–Spandex shorts: Had some ants crawl up my running shorts while lying on the ground during a break in Colorado and I think I may never go back.
–Altra Lone Peak 3.5: I’m a believer. Once you convert to the clown shoe toe box, you’ll never go back.
–Dirty Girl Gators: All the cool kids wear them. My tan lines will never be the same.
–Patagonia Barely Bra: Insanely comfortable. I splurged because I’ll be wearing it for more than three consecutive months.
–Arc Teryx Cerium Hoodie (9.5 oz): REI Garage Sale for the win — I snagged this incredibly warm and light puffy for a fraction of it’s sale price.
–Awkward pink long johns (7 oz): I’ll be sleeping in these weirdo 32 degree brand Kids XL tops and bottoms that my mom got me from Costco.
–OR Helium II rain coat: Like others report it wets out eventually and it doesn’t breath as well as something with, well, pit zips, but it’s light, makes a good windproof layer on top of my puffy, and should be OK for the PCT, a relatively dry trail.
–ZPacks possum down gloves: these are new so I haven’t tested them yet. The consensus seems to be not to wear them while using trekking poles, as they’re fragile and wear down. I managed to lose three gloves in 4 days on the CT (lost my original, fortunately very cheap) pair, then found a pair, of which I lost one glove, so if I can hold on to these, I’ll call it a win.
–Light Hat: This hat is metallic silver and looks absolutely ridiculous on me, but it’s light and Vic and I bought it at the Ragged Mountain outlet in North Conway, so there’s that.
–Extra pair of Darn Tough quarter length
–Extra pair of ExOfficio underwear
–Sony RX100 M3
–Ocean Signal RescueMe PLB: If I get in big trouble, I can use this to signal for help by transmitting my position and an SOS signal to search and rescue via a government satellite network.
–Kindle paper white: I’ve decided not to start with this (I’ll take study materials for the medical boards instead… w00), but may have it sent in eventually.
The big news is that I’m not taking a stove. Yes, it sounds crazy, but honestly, after a long day of hiking I’m usually too tired to get excited about cooking anyway. I’ll be eating a lot of crackers and cheese, tuna (which can be purchased in relatively lightweight foil packets), dried fruit, nuts and nut butters, tortillas, salami, and candy (none of which need to be warm), and also cold soaking minute rice and dehydrated beans, ramen noodles, and couscous, which all rehydrate well without hot water. Yes, I’ll miss hot chocolate, but c’est la vie.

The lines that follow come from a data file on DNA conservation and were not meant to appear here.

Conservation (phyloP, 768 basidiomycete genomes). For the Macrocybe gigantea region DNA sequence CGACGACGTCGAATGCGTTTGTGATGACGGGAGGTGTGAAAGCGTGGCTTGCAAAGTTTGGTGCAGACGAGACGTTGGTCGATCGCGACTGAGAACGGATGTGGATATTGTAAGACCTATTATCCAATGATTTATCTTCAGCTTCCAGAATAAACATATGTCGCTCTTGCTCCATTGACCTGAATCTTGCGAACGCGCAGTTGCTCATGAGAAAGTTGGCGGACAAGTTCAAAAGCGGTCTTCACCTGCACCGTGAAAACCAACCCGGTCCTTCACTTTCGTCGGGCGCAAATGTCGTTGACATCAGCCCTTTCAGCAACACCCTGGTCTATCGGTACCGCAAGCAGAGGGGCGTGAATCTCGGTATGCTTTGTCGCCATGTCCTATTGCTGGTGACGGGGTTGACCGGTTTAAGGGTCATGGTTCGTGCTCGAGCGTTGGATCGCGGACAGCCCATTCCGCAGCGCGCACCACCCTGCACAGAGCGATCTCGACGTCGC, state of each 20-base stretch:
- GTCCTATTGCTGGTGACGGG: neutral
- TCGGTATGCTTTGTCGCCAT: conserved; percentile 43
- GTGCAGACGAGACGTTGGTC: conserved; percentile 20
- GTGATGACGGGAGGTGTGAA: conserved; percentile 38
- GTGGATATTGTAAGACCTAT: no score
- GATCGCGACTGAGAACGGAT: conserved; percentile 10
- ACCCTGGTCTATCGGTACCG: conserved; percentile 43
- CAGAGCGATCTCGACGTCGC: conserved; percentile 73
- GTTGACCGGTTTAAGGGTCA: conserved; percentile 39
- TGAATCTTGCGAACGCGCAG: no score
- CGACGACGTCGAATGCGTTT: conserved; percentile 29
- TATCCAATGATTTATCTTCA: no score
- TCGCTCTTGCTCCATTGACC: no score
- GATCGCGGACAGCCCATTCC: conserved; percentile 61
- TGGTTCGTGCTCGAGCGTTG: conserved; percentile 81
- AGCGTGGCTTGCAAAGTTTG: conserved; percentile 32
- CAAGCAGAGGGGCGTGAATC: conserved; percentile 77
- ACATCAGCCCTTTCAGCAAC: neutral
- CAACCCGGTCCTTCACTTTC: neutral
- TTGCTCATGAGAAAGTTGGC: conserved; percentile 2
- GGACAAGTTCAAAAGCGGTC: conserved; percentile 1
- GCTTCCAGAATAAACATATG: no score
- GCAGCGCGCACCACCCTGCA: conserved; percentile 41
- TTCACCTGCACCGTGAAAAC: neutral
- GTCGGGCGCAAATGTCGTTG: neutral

–Talenti gelato container (this will serve as my bowl and I’ll use it for cold soaking the food mentioned above.
–Opneal Pocket knife: I bought this years ago and while the blade has dulled significantly and it’s rusted a bit, I’m still partial to it.
–ZPacks bear bagging kit: The great accomplishment of my CT hike was getting better at bear bagging food.
–Katadyn BeFree water filter
–Smartwater bottles, two to three (so much lighter than Nalgenes; I’ll never go back for backpacking)
–Toothpaste/toothbrush (handle still in place. Call me old fashioned.)
–Contact solution and case
–Baby wipes (one per day)
–First aid kit
–Toilet paper, trowel
–Peestyle: Ladies, think about adding this to your pack the next time you’re in the woods. Once you start peeing standing up you feel about ready to conquer the world.
–Bug net (not pictured)
–Trekking poles (carried)
–Write-in-the-rain notebook + pen (for nightly journaling)
I’m hoping to send this home by the end of week two, but it’ll probably be needed when I start in the still-snowy North Cascades.
–Camp Corsa Nanotech ice axe
–Rain pants (pictured in packed clothing)
The ounces add up, and long distance hikers are obsessed with them. So for an itemized tally of what my gear weighs, check my lighter pack (or just glance at the summary below). The Tl;Dr version is that my pack will weigh 15 pounds when I start, and should get about 1.5 pounds lighter when I shed my snow gear one to two weeks later.
I bought a lot of this stuff used, and for any aspiring thru-hikers out there, I highly recommend joining used gear swap Facebook groups (I rejoined FB pretty expressly for this purpose and it’s been worth it), following the Gear Swap forum at backpacking light, shopping on REI used (I bought my last pair of shoes there for more than 60 percent off and they look brand new! and/or waiting for big sales/Massdrops. Thru-hiking is expensive, and you don’t need to spend all of your money on full-priced gear.
So that’s it. That’s what I’ll carry. Can’t wait to update you about how this changes, and more importantly, how I change, as I head down trail. Until then,